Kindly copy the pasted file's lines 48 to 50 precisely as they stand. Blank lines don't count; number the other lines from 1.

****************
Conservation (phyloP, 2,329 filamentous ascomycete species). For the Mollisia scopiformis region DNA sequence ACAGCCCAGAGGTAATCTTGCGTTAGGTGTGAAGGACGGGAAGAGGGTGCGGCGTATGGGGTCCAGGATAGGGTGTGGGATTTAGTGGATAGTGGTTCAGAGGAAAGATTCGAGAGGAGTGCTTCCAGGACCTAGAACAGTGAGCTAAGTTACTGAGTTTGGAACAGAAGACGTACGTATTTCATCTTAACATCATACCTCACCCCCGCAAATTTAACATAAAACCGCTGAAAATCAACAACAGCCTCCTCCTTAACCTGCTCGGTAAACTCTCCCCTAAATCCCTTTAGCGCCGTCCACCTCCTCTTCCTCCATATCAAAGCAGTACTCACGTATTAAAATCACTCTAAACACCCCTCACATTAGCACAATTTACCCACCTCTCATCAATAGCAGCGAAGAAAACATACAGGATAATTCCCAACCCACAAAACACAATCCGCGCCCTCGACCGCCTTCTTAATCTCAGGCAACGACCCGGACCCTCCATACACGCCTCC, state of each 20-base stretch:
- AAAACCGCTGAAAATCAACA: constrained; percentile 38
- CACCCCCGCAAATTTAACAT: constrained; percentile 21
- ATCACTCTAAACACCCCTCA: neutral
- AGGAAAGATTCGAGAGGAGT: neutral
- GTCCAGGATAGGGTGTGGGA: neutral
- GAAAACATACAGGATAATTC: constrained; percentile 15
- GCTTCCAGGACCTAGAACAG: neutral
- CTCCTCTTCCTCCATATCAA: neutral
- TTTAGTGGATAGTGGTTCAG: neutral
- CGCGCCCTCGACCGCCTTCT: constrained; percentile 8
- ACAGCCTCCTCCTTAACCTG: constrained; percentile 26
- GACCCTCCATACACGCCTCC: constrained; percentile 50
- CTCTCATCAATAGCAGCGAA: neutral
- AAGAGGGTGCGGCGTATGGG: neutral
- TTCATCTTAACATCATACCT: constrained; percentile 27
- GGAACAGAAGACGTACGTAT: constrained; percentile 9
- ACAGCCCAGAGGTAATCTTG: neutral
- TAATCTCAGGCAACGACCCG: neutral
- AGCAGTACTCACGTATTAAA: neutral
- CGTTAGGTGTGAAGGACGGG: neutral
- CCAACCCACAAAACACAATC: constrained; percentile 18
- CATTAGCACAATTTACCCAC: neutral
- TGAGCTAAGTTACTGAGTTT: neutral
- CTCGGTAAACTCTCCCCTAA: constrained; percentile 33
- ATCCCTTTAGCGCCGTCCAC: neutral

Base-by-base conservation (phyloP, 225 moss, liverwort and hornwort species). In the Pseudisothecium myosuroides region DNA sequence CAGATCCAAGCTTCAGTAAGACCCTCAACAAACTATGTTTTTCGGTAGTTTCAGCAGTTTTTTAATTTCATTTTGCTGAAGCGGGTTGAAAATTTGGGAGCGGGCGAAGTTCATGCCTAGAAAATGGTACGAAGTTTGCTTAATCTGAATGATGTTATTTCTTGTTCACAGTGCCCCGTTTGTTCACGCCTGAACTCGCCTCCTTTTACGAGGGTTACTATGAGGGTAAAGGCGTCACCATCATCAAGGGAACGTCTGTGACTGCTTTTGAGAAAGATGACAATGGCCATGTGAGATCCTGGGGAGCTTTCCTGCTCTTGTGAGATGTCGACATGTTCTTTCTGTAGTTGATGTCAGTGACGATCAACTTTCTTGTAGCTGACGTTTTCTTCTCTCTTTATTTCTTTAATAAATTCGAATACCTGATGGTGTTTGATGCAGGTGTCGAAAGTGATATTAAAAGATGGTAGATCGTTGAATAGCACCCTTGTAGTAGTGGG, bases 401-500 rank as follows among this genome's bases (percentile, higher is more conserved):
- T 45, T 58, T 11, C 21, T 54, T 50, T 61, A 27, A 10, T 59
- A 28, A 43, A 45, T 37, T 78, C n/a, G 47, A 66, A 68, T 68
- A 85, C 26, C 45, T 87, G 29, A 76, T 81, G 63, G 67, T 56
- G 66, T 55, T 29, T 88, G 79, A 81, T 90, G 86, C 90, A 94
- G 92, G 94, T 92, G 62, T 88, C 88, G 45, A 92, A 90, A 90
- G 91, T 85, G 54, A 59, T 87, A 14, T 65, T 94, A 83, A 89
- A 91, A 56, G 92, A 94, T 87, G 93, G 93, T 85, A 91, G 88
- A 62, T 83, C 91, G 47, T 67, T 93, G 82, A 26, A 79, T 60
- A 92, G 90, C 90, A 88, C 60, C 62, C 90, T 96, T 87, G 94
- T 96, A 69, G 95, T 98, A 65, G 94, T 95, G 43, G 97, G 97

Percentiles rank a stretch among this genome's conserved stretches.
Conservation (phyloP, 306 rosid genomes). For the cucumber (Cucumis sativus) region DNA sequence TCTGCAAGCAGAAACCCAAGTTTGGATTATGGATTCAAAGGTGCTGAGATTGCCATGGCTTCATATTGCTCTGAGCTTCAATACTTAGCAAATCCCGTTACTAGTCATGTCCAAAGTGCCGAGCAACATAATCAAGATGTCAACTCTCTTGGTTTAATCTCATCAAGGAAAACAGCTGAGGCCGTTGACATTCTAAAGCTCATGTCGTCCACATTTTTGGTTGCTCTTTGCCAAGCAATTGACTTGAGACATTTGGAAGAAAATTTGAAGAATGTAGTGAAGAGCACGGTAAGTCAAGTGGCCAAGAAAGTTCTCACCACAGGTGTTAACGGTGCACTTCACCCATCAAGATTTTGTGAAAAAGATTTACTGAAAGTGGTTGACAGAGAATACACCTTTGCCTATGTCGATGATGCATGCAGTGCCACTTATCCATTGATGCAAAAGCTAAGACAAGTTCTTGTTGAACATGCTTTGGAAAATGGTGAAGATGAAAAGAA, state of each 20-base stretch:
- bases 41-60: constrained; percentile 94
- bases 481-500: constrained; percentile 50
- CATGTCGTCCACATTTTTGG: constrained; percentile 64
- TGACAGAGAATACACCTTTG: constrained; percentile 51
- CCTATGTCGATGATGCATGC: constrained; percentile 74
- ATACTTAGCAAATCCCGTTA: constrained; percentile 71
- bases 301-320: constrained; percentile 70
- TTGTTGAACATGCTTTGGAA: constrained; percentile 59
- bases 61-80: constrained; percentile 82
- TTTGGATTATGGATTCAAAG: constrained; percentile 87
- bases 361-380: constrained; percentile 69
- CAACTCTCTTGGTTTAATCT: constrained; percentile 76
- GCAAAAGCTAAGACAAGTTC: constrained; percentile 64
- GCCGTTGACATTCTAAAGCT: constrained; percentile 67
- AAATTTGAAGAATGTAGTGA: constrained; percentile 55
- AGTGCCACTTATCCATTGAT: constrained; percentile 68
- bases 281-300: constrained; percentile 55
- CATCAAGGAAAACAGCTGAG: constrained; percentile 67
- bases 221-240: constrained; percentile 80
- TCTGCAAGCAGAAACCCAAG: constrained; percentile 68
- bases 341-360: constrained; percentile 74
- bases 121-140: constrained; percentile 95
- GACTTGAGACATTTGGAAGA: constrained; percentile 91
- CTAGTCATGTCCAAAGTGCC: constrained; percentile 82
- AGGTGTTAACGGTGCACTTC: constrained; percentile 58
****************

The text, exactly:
- bases 61-80: constrained; percentile 82
- TTTGGATTATGGATTCAAAG: constrained; percentile 87
- bases 361-380: constrained; percentile 69